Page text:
Tearing Down the Barriers to Prosperity

What Pennsylvanians Say
about Poverty
and Prosperity

across the

Key Findings

More than half of low-income Pennsylvanians work. Sixty-three percent of respondents were employed, self-employed, or unemployed and looking for work. Of the employed, 62 percent were employed full time.

>>The most common reason for not holding or seeking a job is caring for a loved one or child (43 percent).

Respondents listed debt (46 percent) and taxes (29 percent) as the two most common barriers to financial security. The average respondent pays $4,575 per year in taxes, about $380 per month.

Poverty in Pennsylvania occurs in urban and rural settings. In fact, four of the five counties with the highest poverty rates are rural.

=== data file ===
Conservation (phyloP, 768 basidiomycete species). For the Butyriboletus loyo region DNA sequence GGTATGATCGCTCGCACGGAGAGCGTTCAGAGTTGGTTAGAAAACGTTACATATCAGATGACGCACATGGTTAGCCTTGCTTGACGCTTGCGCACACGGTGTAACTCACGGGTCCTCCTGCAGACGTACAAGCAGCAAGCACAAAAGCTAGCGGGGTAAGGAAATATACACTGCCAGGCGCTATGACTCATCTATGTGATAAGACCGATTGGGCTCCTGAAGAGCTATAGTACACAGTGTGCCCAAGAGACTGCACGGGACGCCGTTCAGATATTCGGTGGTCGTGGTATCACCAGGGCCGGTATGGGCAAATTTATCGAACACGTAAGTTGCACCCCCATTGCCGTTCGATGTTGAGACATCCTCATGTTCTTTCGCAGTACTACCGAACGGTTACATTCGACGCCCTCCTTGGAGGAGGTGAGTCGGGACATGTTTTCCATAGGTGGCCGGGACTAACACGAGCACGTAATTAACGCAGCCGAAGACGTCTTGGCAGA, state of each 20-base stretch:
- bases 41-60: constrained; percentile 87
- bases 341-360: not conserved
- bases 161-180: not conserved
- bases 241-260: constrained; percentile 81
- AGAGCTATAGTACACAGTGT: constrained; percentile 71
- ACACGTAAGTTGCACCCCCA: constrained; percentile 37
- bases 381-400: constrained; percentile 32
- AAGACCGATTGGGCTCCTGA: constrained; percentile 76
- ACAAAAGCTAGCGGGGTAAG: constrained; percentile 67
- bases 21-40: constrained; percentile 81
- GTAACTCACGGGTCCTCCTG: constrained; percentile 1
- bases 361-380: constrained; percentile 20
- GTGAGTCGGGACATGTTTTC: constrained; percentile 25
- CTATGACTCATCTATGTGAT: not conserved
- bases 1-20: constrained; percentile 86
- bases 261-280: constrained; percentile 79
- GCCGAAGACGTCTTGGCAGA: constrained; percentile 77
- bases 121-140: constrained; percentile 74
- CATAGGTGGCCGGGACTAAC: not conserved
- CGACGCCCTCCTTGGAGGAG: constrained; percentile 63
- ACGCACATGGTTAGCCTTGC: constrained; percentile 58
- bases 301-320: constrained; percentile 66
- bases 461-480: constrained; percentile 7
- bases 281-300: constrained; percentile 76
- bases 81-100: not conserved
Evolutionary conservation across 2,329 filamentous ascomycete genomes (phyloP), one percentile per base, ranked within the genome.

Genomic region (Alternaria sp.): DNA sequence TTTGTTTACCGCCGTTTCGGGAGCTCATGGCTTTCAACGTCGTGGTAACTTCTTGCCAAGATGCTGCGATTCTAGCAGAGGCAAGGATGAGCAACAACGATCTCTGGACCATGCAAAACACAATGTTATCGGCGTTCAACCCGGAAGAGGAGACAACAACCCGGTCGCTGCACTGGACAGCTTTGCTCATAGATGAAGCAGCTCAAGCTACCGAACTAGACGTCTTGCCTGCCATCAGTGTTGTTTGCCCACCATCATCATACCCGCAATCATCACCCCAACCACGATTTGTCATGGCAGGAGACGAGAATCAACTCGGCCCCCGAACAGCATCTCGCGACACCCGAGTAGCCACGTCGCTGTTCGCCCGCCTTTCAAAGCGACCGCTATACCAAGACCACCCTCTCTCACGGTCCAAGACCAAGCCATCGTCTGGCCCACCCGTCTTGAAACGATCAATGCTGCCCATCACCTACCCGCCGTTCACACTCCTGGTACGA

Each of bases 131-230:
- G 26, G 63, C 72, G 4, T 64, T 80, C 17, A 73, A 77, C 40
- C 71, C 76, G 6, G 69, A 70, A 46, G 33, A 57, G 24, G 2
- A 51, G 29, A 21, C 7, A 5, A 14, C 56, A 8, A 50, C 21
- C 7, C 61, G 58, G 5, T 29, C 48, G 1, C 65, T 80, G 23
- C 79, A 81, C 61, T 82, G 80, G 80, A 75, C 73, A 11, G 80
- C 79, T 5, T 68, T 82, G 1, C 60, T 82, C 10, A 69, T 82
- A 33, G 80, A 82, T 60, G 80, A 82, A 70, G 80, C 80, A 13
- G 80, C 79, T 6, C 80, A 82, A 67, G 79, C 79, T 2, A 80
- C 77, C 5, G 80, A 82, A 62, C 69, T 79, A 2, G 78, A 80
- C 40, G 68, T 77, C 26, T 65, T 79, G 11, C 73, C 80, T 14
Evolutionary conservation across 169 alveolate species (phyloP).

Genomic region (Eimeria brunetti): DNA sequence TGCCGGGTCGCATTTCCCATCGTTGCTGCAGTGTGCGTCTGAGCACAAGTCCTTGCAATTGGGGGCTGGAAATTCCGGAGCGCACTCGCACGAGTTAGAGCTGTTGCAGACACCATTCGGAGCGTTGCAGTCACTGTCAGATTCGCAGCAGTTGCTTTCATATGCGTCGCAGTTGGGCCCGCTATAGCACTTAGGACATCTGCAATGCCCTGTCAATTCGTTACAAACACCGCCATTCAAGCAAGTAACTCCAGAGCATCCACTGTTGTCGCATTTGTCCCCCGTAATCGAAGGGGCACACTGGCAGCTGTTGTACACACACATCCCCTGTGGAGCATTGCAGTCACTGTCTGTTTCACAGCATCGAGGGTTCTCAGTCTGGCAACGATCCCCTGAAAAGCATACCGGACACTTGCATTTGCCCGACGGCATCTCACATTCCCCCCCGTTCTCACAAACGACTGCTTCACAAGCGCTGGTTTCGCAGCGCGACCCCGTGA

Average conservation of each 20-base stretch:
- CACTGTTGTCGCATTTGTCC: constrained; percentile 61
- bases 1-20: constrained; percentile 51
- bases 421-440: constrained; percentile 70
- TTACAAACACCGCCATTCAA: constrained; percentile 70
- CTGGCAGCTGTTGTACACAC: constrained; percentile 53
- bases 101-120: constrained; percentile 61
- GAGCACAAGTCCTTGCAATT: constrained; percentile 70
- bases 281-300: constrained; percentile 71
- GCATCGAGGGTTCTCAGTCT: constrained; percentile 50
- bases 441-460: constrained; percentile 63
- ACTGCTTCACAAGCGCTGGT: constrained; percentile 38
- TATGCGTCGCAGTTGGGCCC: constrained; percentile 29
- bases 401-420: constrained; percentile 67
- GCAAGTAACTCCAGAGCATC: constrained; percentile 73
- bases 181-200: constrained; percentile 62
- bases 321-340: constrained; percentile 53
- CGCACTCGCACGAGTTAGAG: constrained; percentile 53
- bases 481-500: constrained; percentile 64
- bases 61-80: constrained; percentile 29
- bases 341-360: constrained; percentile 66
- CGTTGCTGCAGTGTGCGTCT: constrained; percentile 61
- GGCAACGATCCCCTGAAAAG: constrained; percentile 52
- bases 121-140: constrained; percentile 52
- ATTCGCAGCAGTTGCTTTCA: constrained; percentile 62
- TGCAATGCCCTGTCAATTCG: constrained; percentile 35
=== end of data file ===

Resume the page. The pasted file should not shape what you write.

>>Philadelphia has the highest concentration of poverty at nearly 23 percent, while in Forest County it is 19.6 percent. The statewide poverty rate is 12.1 percent.

Twenty-one percent of surveyed individuals knew they were eligible for government programs yet chose not to enroll.

Download the full report here.

How More Economic Freedom Can Reduce Poverty and Boost Prosperity in Pennsylvania

  • Economic freedom, specifically lower government spending, strongly and consistently offers both increases in prosperity and reductions in poverty.
  • States that gained economic freedom from 2010 to 2019 tend to have lower levels of poverty and higher levels of prosperity. 
  • In Pennsylvania specifically, a one-point improvement in the Economic Freedom of North America (EFNA) Index score over five years is associated with a 2.08 percentage point increase in employment and a $2,338 increase in per capita income.
  • In Pennsylvania, a one-point improvement in the EFNA Index score over five years is associated with a decrease in poverty rates resulting in up to 176,970 fewer Pennsylvanians in poverty.

Download the full report here.